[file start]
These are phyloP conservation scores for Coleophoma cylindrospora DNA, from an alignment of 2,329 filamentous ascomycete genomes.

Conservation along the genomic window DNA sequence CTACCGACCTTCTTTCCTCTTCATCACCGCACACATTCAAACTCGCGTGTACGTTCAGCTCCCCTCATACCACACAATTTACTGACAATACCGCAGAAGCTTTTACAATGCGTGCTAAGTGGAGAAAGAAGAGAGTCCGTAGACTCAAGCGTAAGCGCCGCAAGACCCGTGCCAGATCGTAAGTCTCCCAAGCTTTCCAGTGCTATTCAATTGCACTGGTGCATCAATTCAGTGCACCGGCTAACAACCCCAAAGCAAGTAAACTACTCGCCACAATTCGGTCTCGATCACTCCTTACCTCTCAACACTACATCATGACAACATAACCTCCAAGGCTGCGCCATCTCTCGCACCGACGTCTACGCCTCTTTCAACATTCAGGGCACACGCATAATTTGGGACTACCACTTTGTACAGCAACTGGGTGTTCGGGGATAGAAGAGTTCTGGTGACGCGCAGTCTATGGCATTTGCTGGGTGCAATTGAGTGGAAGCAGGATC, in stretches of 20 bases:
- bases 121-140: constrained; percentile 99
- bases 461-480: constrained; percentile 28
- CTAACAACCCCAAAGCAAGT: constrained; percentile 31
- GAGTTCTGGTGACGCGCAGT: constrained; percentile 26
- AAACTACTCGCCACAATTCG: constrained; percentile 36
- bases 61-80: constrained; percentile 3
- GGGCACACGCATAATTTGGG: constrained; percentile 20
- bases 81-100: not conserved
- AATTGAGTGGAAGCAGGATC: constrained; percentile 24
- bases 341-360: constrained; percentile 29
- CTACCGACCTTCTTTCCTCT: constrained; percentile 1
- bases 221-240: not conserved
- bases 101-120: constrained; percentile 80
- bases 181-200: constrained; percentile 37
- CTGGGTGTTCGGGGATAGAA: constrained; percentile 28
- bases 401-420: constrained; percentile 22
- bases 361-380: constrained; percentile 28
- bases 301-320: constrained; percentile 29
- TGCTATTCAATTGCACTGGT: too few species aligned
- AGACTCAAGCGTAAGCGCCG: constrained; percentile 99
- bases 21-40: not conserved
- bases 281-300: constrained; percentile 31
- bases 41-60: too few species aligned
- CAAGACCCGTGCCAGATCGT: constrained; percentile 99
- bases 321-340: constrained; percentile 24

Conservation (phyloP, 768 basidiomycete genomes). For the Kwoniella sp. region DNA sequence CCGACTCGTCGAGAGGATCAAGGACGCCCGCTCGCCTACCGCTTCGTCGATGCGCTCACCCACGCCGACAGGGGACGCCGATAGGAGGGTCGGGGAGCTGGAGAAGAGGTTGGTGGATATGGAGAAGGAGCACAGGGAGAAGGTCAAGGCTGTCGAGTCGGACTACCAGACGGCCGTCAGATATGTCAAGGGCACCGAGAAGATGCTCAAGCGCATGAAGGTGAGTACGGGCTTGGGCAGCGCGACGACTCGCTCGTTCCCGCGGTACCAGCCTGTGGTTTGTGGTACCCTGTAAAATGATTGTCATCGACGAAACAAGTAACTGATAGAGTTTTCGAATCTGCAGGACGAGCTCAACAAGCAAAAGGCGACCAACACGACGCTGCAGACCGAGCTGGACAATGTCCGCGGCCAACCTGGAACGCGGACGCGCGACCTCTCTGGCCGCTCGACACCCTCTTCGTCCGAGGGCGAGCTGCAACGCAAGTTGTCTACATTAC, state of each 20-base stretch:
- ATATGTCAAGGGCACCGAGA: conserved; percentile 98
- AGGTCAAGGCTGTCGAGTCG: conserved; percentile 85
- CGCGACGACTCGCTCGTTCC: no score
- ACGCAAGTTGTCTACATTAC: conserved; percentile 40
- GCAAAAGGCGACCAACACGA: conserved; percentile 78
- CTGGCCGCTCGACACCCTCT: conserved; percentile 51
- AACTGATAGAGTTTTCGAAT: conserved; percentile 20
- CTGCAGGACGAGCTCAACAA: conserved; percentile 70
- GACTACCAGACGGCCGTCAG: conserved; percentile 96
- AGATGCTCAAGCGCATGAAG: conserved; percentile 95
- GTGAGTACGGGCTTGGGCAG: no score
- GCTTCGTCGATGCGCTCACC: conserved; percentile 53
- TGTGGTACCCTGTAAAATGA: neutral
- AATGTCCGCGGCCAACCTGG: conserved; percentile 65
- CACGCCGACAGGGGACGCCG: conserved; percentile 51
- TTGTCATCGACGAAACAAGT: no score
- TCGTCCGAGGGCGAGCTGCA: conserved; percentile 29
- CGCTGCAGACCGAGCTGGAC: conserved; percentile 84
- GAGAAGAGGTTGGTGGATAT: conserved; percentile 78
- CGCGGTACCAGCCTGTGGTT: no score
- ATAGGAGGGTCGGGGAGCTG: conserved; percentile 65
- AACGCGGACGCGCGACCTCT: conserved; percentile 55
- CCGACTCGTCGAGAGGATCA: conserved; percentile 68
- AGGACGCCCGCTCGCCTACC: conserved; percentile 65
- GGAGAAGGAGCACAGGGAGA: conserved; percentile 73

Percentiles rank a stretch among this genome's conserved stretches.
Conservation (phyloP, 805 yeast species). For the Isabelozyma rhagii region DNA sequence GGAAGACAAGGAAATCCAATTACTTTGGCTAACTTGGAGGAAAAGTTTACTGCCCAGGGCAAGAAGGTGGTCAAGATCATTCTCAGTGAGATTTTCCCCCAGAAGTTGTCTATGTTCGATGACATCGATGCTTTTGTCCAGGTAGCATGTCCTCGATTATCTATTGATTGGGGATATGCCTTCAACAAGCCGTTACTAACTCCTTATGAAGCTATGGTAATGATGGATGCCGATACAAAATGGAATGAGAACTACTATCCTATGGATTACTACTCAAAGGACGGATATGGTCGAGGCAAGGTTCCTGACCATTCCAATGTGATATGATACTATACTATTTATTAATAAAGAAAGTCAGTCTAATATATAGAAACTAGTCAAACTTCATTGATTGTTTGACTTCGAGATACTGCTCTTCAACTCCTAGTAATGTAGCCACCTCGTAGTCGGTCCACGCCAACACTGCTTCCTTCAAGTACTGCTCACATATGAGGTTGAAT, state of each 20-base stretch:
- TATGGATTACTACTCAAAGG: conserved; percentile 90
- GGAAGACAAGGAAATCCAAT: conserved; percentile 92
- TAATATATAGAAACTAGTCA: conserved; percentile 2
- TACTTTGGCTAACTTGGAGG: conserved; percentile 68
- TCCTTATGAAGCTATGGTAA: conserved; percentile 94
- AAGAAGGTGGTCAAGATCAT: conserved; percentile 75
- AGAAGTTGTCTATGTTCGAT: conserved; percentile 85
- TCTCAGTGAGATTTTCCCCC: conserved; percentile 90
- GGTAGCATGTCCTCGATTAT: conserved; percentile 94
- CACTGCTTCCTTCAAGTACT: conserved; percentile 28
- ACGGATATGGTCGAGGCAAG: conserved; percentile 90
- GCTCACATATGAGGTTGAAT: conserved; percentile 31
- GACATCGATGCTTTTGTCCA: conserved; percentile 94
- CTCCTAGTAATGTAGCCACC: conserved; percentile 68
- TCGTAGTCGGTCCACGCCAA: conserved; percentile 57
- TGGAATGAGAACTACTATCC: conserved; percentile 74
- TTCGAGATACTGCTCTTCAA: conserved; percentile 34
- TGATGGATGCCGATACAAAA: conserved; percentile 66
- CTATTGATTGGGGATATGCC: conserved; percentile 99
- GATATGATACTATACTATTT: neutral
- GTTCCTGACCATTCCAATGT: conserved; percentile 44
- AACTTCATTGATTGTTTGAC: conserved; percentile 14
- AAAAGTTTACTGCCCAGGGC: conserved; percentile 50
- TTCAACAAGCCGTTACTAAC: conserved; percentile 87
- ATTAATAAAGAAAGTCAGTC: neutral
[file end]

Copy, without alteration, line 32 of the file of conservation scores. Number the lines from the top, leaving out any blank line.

- ACGCAAGTTGTCTACATTAC: conserved; percentile 40